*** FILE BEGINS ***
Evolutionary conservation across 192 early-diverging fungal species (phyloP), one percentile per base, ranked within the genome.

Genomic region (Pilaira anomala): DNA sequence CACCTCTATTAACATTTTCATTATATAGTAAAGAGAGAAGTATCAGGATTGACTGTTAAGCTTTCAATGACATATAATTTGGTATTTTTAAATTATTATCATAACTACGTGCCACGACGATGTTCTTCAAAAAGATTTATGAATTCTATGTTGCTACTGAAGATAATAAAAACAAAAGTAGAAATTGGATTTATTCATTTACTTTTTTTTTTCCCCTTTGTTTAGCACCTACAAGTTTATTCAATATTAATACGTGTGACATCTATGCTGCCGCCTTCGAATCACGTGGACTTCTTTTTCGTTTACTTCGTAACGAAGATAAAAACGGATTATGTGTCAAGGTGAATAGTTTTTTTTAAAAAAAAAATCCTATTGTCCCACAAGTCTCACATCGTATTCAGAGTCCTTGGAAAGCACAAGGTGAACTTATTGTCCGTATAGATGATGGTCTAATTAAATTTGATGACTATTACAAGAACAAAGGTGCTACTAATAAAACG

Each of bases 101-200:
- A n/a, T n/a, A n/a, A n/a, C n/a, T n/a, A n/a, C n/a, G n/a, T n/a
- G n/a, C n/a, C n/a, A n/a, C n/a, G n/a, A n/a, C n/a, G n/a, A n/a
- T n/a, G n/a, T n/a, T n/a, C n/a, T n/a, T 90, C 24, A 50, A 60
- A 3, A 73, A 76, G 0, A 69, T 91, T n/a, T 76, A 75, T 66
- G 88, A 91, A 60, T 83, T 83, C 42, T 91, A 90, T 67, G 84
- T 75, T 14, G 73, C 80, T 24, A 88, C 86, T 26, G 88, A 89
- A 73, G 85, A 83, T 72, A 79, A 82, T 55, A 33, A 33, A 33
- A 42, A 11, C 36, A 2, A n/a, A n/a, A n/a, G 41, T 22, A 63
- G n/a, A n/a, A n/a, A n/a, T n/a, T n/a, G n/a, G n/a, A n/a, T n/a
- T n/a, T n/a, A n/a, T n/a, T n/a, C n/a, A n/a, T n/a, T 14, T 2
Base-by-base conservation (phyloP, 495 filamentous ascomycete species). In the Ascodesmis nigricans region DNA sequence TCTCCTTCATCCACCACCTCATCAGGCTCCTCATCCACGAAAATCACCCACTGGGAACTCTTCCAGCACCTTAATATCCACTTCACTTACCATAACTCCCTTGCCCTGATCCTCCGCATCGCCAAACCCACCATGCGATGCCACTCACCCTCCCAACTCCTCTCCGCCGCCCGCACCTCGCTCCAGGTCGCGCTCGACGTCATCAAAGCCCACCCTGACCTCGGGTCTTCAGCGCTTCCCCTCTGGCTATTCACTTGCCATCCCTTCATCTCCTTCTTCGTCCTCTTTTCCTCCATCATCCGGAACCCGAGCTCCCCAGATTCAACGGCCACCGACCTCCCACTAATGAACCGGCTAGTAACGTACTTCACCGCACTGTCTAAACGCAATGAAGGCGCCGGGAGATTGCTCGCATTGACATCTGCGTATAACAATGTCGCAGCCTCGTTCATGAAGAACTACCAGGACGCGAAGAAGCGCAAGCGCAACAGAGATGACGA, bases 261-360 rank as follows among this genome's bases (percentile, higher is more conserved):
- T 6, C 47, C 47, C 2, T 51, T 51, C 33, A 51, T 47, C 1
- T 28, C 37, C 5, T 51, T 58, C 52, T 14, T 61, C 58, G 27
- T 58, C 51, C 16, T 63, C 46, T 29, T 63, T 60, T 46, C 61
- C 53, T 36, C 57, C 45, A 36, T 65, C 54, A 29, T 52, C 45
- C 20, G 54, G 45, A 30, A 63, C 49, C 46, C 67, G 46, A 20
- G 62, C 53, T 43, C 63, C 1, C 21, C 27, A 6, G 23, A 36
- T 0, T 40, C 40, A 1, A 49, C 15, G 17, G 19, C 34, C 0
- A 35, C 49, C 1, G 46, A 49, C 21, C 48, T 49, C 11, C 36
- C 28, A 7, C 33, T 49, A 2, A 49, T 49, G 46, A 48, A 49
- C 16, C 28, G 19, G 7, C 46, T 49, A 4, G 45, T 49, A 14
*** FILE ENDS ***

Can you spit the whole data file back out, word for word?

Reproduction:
Evolutionary conservation across 192 early-diverging fungal species (phyloP), one percentile per base, ranked within the genome.

Genomic region (Pilaira anomala): DNA sequence CACCTCTATTAACATTTTCATTATATAGTAAAGAGAGAAGTATCAGGATTGACTGTTAAGCTTTCAATGACATATAATTTGGTATTTTTAAATTATTATCATAACTACGTGCCACGACGATGTTCTTCAAAAAGATTTATGAATTCTATGTTGCTACTGAAGATAATAAAAACAAAAGTAGAAATTGGATTTATTCATTTACTTTTTTTTTTCCCCTTTGTTTAGCACCTACAAGTTTATTCAATATTAATACGTGTGACATCTATGCTGCCGCCTTCGAATCACGTGGACTTCTTTTTCGTTTACTTCGTAACGAAGATAAAAACGGATTATGTGTCAAGGTGAATAGTTTTTTTTAAAAAAAAAATCCTATTGTCCCACAAGTCTCACATCGTATTCAGAGTCCTTGGAAAGCACAAGGTGAACTTATTGTCCGTATAGATGATGGTCTAATTAAATTTGATGACTATTACAAGAACAAAGGTGCTACTAATAAAACG

Each of bases 101-200:
- A n/a, T n/a, A n/a, A n/a, C n/a, T n/a, A n/a, C n/a, G n/a, T n/a
- G n/a, C n/a, C n/a, A n/a, C n/a, G n/a, A n/a, C n/a, G n/a, A n/a
- T n/a, G n/a, T n/a, T n/a, C n/a, T n/a, T 90, C 24, A 50, A 60
- A 3, A 73, A 76, G 0, A 69, T 91, T n/a, T 76, A 75, T 66
- G 88, A 91, A 60, T 83, T 83, C 42, T 91, A 90, T 67, G 84
- T 75, T 14, G 73, C 80, T 24, A 88, C 86, T 26, G 88, A 89
- A 73, G 85, A 83, T 72, A 79, A 82, T 55, A 33, A 33, A 33
- A 42, A 11, C 36, A 2, A n/a, A n/a, A n/a, G 41, T 22, A 63
- G n/a, A n/a, A n/a, A n/a, T n/a, T n/a, G n/a, G n/a, A n/a, T n/a
- T n/a, T n/a, A n/a, T n/a, T n/a, C n/a, A n/a, T n/a, T 14, T 2
Base-by-base conservation (phyloP, 495 filamentous ascomycete species). In the Ascodesmis nigricans region DNA sequence TCTCCTTCATCCACCACCTCATCAGGCTCCTCATCCACGAAAATCACCCACTGGGAACTCTTCCAGCACCTTAATATCCACTTCACTTACCATAACTCCCTTGCCCTGATCCTCCGCATCGCCAAACCCACCATGCGATGCCACTCACCCTCCCAACTCCTCTCCGCCGCCCGCACCTCGCTCCAGGTCGCGCTCGACGTCATCAAAGCCCACCCTGACCTCGGGTCTTCAGCGCTTCCCCTCTGGCTATTCACTTGCCATCCCTTCATCTCCTTCTTCGTCCTCTTTTCCTCCATCATCCGGAACCCGAGCTCCCCAGATTCAACGGCCACCGACCTCCCACTAATGAACCGGCTAGTAACGTACTTCACCGCACTGTCTAAACGCAATGAAGGCGCCGGGAGATTGCTCGCATTGACATCTGCGTATAACAATGTCGCAGCCTCGTTCATGAAGAACTACCAGGACGCGAAGAAGCGCAAGCGCAACAGAGATGACGA, bases 261-360 rank as follows among this genome's bases (percentile, higher is more conserved):
- T 6, C 47, C 47, C 2, T 51, T 51, C 33, A 51, T 47, C 1
- T 28, C 37, C 5, T 51, T 58, C 52, T 14, T 61, C 58, G 27
- T 58, C 51, C 16, T 63, C 46, T 29, T 63, T 60, T 46, C 61
- C 53, T 36, C 57, C 45, A 36, T 65, C 54, A 29, T 52, C 45
- C 20, G 54, G 45, A 30, A 63, C 49, C 46, C 67, G 46, A 20
- G 62, C 53, T 43, C 63, C 1, C 21, C 27, A 6, G 23, A 36
- T 0, T 40, C 40, A 1, A 49, C 15, G 17, G 19, C 34, C 0
- A 35, C 49, C 1, G 46, A 49, C 21, C 48, T 49, C 11, C 36
- C 28, A 7, C 33, T 49, A 2, A 49, T 49, G 46, A 48, A 49
- C 16, C 28, G 19, G 7, C 46, T 49, A 4, G 45, T 49, A 14